The real story of the day
Today, eleven months after the European Parliament declared a climate emergency, the very same parliament voted to go ahead with an agricultural policy that — in summary — fuels ecological destruction with almost 400 billion euros. Hundreds of thousands of tweets using #VoteThisCAPdown asking the MEPs to intervene didn’t convince enough MEPs to flip this.
This was made possible thanks to countless lobbyists, but also news editors and media platforms who failed to do their job — to inform citizens about crucial events that concern them. If this does not happen, the elected officials will not be held accountable for their actions and can get away with basically anything. This is not how a democracy is supposed to work.
Are we disappointed? No. Because that would mean we were expecting a miracle. Yet this day has once again shown the size of the gap that lies between current policies and where we would need to be, in order to be in line with the Paris Agreement. And this day has shown how much it is up to the people — the people everywhere, across Europe and across the globe taking matters into their own hands. Because today, theses issues are certainly not being taken care of in the way they need to be.
Hence the news today is not the outcome of this election. If anything, the majority of the members of the European Parliament have today proved that they do not understand what a climate- or ecological emergency means. Or perhaps this majority has chosen not to understand this, chosen not to face the climate emergency. Or the catastrophic loss of biodiversity. This is unfortunately nothing new, this has been going on for decades. Empty words, empty declarations, empty “deals”, empty promises followed by action leading into a completely different direction.
No, the story to tell today is a different one. This is the story of the people who have not given up. The fact this vote emerged to become a public issue, that it was discussed all over the internet, in offices and living rooms, was made possible by thousands of people who care. People who care about the future that is created by such decisions. And more than that. These people, activists, concerned citizens, scientists, professionals, mums, dads, grandparents, children. They all cared about their own role in this. They took responsibility, spoke out, got organized in times when those in power failed to live up to their promises. And this happened despite the fact that the media chose to completely ignore the story about the disastrous environmental impacts of the proposed CAP “reform”. The hope once again lies with the people.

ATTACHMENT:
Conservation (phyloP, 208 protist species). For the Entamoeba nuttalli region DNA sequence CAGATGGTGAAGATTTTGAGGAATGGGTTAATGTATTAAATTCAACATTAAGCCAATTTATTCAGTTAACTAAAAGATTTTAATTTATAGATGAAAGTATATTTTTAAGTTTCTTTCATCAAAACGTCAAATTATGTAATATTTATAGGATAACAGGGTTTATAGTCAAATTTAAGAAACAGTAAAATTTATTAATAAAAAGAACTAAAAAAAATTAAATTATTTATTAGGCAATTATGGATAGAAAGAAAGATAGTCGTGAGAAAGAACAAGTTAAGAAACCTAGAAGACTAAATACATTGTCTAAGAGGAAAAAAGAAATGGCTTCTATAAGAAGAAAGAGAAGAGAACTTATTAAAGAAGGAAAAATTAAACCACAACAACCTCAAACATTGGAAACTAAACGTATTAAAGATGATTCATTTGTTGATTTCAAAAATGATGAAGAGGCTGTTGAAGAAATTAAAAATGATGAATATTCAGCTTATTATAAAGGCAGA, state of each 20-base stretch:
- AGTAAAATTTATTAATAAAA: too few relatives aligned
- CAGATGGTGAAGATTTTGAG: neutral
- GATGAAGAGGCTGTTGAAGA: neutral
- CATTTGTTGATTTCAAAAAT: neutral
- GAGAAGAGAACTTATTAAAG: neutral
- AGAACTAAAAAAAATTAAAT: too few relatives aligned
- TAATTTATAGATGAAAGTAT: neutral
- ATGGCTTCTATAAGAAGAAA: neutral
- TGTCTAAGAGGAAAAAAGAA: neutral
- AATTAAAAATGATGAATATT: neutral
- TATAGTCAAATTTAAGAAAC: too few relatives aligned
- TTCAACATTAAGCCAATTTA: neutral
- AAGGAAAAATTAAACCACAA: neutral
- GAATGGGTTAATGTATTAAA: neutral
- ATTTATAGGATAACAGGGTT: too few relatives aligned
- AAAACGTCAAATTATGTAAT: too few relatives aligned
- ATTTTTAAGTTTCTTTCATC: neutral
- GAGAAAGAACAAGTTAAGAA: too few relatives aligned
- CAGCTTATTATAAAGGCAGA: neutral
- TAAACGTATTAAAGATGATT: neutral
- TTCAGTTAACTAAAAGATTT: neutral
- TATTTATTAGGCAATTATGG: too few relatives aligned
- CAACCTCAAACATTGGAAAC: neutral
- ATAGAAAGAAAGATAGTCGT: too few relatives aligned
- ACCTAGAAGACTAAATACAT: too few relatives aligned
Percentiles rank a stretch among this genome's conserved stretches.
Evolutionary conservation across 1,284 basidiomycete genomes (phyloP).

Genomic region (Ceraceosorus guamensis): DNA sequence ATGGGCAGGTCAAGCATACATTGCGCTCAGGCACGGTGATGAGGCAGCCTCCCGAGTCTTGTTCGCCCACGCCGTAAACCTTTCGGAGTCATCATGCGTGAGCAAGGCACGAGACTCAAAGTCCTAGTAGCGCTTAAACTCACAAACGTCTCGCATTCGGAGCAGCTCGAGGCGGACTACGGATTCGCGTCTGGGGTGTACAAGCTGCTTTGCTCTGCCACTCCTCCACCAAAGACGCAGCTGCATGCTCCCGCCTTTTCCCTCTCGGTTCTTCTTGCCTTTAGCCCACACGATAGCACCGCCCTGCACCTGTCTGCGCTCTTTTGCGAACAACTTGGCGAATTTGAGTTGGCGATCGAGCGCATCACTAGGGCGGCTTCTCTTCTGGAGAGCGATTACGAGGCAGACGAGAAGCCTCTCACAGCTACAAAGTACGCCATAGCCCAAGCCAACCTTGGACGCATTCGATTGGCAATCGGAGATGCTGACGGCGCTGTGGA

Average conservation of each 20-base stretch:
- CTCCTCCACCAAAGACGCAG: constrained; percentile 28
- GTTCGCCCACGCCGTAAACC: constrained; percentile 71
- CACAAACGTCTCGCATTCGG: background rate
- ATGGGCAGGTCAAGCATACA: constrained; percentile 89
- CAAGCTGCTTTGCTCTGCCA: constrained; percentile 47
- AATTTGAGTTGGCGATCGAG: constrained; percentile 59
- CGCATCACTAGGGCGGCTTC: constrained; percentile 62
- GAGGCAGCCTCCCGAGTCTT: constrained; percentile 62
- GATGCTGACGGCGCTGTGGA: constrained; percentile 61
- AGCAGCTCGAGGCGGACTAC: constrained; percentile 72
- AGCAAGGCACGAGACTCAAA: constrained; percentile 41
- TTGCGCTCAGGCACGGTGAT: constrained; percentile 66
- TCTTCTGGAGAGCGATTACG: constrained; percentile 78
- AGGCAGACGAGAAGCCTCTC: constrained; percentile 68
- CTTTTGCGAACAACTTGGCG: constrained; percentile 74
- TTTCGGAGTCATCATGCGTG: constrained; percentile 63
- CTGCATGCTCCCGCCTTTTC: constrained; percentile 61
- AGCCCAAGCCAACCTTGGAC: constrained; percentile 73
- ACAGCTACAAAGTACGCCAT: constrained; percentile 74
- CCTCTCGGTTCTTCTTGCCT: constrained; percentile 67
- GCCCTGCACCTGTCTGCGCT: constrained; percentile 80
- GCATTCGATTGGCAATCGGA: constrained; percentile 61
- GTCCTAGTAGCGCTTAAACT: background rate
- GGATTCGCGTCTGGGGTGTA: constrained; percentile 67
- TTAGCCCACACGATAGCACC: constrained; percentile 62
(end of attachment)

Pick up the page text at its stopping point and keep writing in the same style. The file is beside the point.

And what’s next? Where do we go from here?
If our leaders were to adopt this version of CAP, we would have no chance of achieving the goals of the Paris Agreement. We demand for our politicians to keep their promises and stop contradicting their supposed ambition with these destructive policies that have no place in our future.
But — the European Commission can still propose an alternative to this deal. The fight is not over yet.
Because the fight is only over when the people say it’s over.
It is the people who have the power. In fact, every great change throughout history has come from the people. And the people will continue to demand that our leaders do not surrender on the environment, our living conditions, our food system or our future.
We ask the people to stay with us and keep pushing. We ask the ones in power to stop pretending they care — or to get going in case they mean it. And we ask the media to wake up, to rise up to their responsibility. This result happened due to that media decided to stay silent, decided not to question proposals, not to challenge leaders, not to intervene, not to inform the public. And if the media continues down this dangerous road, they will lose their credibility among countless young people. And this is something we can not allow to happen as there is no future for democracy without a strong, independent free press.
One hundred and fourteen weeks have passed since our first school strike. And it’s still up to us.
by Luisa Neubauer, Greta Thunberg, Adélaïde Charlier, Camille Etienne and Anuna de Wever van der Heyden